The bottom line is it is a very solid report, but with continued inflationary pressure building up, it will make it easy for the Fed to conclude (Tuesday's meeting) with a quarter-point increase.
I think the Fed will look at the core number and determine that it was understated, and still raise rates by a quarter-percentage point at the meeting on November 1.
(Tuesday) won't be the last. This is not the sort of cheap and easy (money) period of the past several years.
People drew some comfort in the smaller-than-expected core index, but I think the core is a bit deceptive.
If you take into account the revisions, the average for the last three months are still very strong. It's consistent with the housing starts number. People are still active in home buying. This decline in January is probably a month dip. It's a head-fake.
We've heard some disappointing reports about the final couple of weeks before the holidays, so we won't see as big of an increase in December, ... but when you combine November and December, this is about the best holiday season we've seen since 1999.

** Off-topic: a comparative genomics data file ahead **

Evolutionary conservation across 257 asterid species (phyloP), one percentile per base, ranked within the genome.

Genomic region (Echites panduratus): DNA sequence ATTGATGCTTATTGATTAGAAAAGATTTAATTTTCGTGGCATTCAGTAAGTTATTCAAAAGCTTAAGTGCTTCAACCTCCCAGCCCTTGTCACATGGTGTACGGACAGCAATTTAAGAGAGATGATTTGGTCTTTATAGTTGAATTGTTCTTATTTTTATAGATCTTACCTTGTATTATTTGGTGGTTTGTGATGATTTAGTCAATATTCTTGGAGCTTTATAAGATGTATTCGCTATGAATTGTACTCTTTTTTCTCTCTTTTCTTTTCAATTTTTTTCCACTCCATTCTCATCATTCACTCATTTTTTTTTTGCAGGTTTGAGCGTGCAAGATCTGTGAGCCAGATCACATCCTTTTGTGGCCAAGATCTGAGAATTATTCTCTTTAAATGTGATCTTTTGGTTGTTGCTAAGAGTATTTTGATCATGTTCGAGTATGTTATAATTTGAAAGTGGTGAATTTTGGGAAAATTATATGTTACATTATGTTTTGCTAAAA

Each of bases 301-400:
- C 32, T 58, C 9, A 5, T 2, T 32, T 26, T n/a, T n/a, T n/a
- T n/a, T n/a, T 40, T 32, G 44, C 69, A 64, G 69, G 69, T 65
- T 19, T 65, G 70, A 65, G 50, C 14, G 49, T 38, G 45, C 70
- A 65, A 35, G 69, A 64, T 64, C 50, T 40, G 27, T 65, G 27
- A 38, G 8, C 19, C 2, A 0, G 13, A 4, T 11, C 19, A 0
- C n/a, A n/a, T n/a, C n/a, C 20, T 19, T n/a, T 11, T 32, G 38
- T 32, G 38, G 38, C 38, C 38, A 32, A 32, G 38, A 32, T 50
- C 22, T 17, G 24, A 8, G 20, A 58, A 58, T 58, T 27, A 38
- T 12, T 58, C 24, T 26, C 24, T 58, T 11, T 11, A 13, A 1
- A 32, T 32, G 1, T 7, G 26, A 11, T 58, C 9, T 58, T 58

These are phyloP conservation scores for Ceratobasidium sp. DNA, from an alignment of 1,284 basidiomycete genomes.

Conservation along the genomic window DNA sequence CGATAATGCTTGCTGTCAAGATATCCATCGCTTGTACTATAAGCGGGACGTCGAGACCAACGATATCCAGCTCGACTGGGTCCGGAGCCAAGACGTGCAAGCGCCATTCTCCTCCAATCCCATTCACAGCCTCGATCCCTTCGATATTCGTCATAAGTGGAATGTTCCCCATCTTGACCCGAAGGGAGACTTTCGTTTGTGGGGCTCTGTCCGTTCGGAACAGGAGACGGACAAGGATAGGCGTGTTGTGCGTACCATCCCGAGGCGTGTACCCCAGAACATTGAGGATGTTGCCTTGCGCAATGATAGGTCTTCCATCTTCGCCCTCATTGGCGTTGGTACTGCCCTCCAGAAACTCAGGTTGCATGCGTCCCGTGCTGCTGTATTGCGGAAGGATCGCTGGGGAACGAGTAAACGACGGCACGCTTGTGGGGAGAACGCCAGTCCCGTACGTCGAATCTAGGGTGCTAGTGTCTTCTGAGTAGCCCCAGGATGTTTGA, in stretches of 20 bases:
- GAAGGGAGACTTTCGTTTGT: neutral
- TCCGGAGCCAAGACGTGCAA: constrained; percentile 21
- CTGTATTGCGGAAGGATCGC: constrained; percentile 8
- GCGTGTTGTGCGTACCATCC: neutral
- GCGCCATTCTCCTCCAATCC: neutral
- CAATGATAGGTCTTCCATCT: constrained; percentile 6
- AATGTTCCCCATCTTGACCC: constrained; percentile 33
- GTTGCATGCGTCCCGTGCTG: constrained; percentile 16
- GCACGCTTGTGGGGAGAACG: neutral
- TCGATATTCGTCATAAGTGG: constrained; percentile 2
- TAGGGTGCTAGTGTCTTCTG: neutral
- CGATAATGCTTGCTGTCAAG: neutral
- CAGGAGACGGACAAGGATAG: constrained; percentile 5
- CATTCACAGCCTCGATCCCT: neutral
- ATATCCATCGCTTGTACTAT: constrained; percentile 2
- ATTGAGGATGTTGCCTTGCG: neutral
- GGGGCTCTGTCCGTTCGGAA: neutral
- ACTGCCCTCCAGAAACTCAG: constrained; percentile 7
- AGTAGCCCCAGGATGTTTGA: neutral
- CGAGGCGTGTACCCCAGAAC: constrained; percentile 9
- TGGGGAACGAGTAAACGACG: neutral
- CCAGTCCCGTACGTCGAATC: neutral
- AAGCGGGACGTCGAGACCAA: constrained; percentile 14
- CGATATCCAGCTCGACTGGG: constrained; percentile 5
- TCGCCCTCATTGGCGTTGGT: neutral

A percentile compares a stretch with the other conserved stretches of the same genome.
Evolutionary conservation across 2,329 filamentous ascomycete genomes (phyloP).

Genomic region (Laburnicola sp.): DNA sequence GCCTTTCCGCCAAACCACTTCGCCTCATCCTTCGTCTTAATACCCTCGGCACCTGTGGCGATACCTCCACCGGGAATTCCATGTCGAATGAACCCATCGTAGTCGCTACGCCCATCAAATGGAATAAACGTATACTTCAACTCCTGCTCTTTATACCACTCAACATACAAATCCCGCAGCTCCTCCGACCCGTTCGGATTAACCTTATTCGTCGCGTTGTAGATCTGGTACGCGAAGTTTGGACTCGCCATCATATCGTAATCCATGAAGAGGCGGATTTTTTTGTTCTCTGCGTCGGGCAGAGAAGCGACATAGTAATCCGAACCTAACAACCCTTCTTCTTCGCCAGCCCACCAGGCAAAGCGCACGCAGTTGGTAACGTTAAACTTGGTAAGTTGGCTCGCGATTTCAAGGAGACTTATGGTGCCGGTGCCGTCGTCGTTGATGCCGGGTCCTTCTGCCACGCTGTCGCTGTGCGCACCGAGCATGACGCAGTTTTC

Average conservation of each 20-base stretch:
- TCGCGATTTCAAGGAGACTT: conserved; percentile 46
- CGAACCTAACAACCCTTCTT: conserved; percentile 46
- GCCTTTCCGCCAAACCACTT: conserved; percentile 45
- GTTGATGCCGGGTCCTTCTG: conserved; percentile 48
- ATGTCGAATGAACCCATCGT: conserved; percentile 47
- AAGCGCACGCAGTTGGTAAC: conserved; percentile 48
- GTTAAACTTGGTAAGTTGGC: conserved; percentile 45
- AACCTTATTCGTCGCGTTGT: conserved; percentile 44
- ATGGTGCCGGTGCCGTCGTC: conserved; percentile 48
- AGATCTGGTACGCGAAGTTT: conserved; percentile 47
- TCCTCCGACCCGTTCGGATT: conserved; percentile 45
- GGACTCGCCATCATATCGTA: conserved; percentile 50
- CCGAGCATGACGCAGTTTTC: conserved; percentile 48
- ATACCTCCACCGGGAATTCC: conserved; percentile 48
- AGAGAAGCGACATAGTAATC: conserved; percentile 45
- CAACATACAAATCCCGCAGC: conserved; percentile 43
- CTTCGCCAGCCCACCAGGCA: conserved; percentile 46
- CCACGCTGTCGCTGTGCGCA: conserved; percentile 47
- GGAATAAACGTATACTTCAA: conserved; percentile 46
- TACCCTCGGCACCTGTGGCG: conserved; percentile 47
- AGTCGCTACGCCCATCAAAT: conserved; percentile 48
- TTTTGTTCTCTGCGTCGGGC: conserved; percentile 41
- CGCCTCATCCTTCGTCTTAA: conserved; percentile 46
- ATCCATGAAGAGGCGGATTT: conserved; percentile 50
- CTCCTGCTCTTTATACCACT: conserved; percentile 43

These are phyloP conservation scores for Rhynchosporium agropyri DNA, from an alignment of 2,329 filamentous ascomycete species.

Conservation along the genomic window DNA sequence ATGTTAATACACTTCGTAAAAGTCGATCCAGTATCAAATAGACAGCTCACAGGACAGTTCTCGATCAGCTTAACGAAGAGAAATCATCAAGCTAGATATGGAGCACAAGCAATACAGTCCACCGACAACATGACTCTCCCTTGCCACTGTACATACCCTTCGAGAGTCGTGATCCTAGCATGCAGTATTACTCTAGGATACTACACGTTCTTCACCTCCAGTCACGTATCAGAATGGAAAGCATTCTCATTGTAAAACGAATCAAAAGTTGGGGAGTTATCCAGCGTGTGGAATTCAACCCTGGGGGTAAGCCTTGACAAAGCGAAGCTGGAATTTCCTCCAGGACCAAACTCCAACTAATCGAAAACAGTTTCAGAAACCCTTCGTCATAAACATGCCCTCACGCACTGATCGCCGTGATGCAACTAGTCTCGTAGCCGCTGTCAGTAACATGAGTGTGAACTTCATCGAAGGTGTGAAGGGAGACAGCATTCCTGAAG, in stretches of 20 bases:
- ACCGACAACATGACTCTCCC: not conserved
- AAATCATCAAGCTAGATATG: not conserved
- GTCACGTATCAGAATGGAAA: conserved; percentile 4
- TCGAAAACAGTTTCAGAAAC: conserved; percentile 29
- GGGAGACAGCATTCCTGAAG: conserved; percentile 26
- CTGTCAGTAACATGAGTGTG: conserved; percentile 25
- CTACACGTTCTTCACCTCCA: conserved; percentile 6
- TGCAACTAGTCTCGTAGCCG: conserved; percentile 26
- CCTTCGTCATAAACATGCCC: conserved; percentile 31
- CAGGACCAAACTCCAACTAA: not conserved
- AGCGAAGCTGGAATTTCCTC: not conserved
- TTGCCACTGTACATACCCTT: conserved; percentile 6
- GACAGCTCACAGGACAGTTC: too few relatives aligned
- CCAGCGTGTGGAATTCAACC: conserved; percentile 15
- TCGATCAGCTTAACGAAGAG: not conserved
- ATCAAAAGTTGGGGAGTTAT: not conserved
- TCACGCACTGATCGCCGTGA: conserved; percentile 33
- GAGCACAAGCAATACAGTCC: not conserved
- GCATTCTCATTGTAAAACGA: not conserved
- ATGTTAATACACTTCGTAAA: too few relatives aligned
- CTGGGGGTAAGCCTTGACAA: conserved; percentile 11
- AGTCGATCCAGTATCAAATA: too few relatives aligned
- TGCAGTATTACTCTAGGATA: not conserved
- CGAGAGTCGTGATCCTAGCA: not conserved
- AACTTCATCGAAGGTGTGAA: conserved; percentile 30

When the economy is growing faster and businesses want to replenish inventories and make the kind of capital expenditures, mergers and acquisitions that outstrip their internal financing, then they will turn to banks.
I thought it was a very favorable number for both Wall Street and Main Street, particularly paired with the upward revisions to the previous two months.
It was a good report right through. As you look through the report there is a noticeable absence of inflation on a broad basis. The numbers, if anything, are steady to lower on inflation and show that it just isn't at all a problem for the economy or the Fed.